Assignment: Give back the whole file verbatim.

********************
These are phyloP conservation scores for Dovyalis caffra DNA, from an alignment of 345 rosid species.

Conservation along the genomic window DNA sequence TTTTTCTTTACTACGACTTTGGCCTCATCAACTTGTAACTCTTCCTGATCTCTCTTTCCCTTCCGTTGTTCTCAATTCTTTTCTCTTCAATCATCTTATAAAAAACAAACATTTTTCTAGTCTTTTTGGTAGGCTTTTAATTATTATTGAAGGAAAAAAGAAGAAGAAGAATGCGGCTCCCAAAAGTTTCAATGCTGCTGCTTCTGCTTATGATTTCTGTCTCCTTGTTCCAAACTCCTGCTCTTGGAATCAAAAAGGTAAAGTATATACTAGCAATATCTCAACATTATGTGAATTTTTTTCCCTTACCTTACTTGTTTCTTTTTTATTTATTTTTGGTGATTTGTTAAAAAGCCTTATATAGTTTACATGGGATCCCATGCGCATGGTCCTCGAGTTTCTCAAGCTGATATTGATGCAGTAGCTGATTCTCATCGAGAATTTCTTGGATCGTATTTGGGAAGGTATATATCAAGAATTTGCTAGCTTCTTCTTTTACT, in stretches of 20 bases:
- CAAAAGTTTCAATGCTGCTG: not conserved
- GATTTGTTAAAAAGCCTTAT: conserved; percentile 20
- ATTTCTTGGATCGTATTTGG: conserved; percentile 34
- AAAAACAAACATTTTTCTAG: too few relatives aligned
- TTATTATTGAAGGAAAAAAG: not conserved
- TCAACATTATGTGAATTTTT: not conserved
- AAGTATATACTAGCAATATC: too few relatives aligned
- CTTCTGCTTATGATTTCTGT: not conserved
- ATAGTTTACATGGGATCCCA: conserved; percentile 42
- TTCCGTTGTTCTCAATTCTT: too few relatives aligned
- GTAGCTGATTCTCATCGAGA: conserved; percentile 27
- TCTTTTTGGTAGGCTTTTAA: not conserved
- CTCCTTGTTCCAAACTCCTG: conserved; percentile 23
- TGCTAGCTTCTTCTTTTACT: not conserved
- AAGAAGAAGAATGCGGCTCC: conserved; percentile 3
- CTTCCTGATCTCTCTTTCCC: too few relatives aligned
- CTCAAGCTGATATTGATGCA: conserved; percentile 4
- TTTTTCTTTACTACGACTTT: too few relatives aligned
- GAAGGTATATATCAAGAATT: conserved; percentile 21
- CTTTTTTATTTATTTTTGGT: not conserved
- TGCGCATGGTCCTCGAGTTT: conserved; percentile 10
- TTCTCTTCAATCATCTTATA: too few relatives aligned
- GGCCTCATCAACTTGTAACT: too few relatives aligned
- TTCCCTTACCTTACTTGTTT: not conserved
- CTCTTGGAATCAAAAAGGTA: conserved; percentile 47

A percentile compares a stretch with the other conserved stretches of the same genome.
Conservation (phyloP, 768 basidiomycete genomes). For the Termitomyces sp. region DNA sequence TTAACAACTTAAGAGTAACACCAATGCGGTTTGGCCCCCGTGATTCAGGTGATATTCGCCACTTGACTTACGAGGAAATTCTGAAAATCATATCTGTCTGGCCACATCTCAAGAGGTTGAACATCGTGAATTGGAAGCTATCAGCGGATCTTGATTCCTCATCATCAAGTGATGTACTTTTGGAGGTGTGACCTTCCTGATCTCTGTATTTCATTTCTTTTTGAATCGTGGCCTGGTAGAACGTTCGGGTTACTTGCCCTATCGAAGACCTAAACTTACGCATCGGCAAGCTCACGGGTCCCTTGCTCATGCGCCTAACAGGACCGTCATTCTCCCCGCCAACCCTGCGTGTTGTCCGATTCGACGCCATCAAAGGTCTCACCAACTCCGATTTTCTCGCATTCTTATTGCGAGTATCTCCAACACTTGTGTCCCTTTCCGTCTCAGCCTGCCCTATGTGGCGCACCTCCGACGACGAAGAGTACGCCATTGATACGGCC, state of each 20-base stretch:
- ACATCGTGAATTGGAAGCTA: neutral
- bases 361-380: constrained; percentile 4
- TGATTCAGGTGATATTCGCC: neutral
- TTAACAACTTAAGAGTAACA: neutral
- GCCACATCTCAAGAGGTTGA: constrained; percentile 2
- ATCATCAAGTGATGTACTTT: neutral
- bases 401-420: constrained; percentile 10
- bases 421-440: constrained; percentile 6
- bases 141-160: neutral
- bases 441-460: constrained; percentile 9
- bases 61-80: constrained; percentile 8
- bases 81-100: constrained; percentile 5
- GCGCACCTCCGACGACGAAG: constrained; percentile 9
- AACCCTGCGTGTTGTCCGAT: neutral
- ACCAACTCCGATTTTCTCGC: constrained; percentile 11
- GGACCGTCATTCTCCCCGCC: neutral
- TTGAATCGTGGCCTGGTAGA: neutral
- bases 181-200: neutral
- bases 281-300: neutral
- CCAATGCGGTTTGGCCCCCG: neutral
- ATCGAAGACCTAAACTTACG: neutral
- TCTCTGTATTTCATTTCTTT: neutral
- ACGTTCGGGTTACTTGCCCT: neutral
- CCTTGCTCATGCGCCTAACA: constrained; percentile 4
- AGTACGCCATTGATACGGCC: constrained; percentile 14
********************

These are phyloP conservation scores for Dovyalis caffra DNA, from an alignment of 345 rosid species.

Conservation along the genomic window DNA sequence TTTTTCTTTACTACGACTTTGGCCTCATCAACTTGTAACTCTTCCTGATCTCTCTTTCCCTTCCGTTGTTCTCAATTCTTTTCTCTTCAATCATCTTATAAAAAACAAACATTTTTCTAGTCTTTTTGGTAGGCTTTTAATTATTATTGAAGGAAAAAAGAAGAAGAAGAATGCGGCTCCCAAAAGTTTCAATGCTGCTGCTTCTGCTTATGATTTCTGTCTCCTTGTTCCAAACTCCTGCTCTTGGAATCAAAAAGGTAAAGTATATACTAGCAATATCTCAACATTATGTGAATTTTTTTCCCTTACCTTACTTGTTTCTTTTTTATTTATTTTTGGTGATTTGTTAAAAAGCCTTATATAGTTTACATGGGATCCCATGCGCATGGTCCTCGAGTTTCTCAAGCTGATATTGATGCAGTAGCTGATTCTCATCGAGAATTTCTTGGATCGTATTTGGGAAGGTATATATCAAGAATTTGCTAGCTTCTTCTTTTACT, in stretches of 20 bases:
- CAAAAGTTTCAATGCTGCTG: not conserved
- GATTTGTTAAAAAGCCTTAT: conserved; percentile 20
- ATTTCTTGGATCGTATTTGG: conserved; percentile 34
- AAAAACAAACATTTTTCTAG: too few relatives aligned
- TTATTATTGAAGGAAAAAAG: not conserved
- TCAACATTATGTGAATTTTT: not conserved
- AAGTATATACTAGCAATATC: too few relatives aligned
- CTTCTGCTTATGATTTCTGT: not conserved
- ATAGTTTACATGGGATCCCA: conserved; percentile 42
- TTCCGTTGTTCTCAATTCTT: too few relatives aligned
- GTAGCTGATTCTCATCGAGA: conserved; percentile 27
- TCTTTTTGGTAGGCTTTTAA: not conserved
- CTCCTTGTTCCAAACTCCTG: conserved; percentile 23
- TGCTAGCTTCTTCTTTTACT: not conserved
- AAGAAGAAGAATGCGGCTCC: conserved; percentile 3
- CTTCCTGATCTCTCTTTCCC: too few relatives aligned
- CTCAAGCTGATATTGATGCA: conserved; percentile 4
- TTTTTCTTTACTACGACTTT: too few relatives aligned
- GAAGGTATATATCAAGAATT: conserved; percentile 21
- CTTTTTTATTTATTTTTGGT: not conserved
- TGCGCATGGTCCTCGAGTTT: conserved; percentile 10
- TTCTCTTCAATCATCTTATA: too few relatives aligned
- GGCCTCATCAACTTGTAACT: too few relatives aligned
- TTCCCTTACCTTACTTGTTT: not conserved
- CTCTTGGAATCAAAAAGGTA: conserved; percentile 47

A percentile compares a stretch with the other conserved stretches of the same genome.
Conservation (phyloP, 768 basidiomycete genomes). For the Termitomyces sp. region DNA sequence TTAACAACTTAAGAGTAACACCAATGCGGTTTGGCCCCCGTGATTCAGGTGATATTCGCCACTTGACTTACGAGGAAATTCTGAAAATCATATCTGTCTGGCCACATCTCAAGAGGTTGAACATCGTGAATTGGAAGCTATCAGCGGATCTTGATTCCTCATCATCAAGTGATGTACTTTTGGAGGTGTGACCTTCCTGATCTCTGTATTTCATTTCTTTTTGAATCGTGGCCTGGTAGAACGTTCGGGTTACTTGCCCTATCGAAGACCTAAACTTACGCATCGGCAAGCTCACGGGTCCCTTGCTCATGCGCCTAACAGGACCGTCATTCTCCCCGCCAACCCTGCGTGTTGTCCGATTCGACGCCATCAAAGGTCTCACCAACTCCGATTTTCTCGCATTCTTATTGCGAGTATCTCCAACACTTGTGTCCCTTTCCGTCTCAGCCTGCCCTATGTGGCGCACCTCCGACGACGAAGAGTACGCCATTGATACGGCC, state of each 20-base stretch:
- ACATCGTGAATTGGAAGCTA: neutral
- bases 361-380: constrained; percentile 4
- TGATTCAGGTGATATTCGCC: neutral
- TTAACAACTTAAGAGTAACA: neutral
- GCCACATCTCAAGAGGTTGA: constrained; percentile 2
- ATCATCAAGTGATGTACTTT: neutral
- bases 401-420: constrained; percentile 10
- bases 421-440: constrained; percentile 6
- bases 141-160: neutral
- bases 441-460: constrained; percentile 9
- bases 61-80: constrained; percentile 8
- bases 81-100: constrained; percentile 5
- GCGCACCTCCGACGACGAAG: constrained; percentile 9
- AACCCTGCGTGTTGTCCGAT: neutral
- ACCAACTCCGATTTTCTCGC: constrained; percentile 11
- GGACCGTCATTCTCCCCGCC: neutral
- TTGAATCGTGGCCTGGTAGA: neutral
- bases 181-200: neutral
- bases 281-300: neutral
- CCAATGCGGTTTGGCCCCCG: neutral
- ATCGAAGACCTAAACTTACG: neutral
- TCTCTGTATTTCATTTCTTT: neutral
- ACGTTCGGGTTACTTGCCCT: neutral
- CCTTGCTCATGCGCCTAACA: constrained; percentile 4
- AGTACGCCATTGATACGGCC: constrained; percentile 14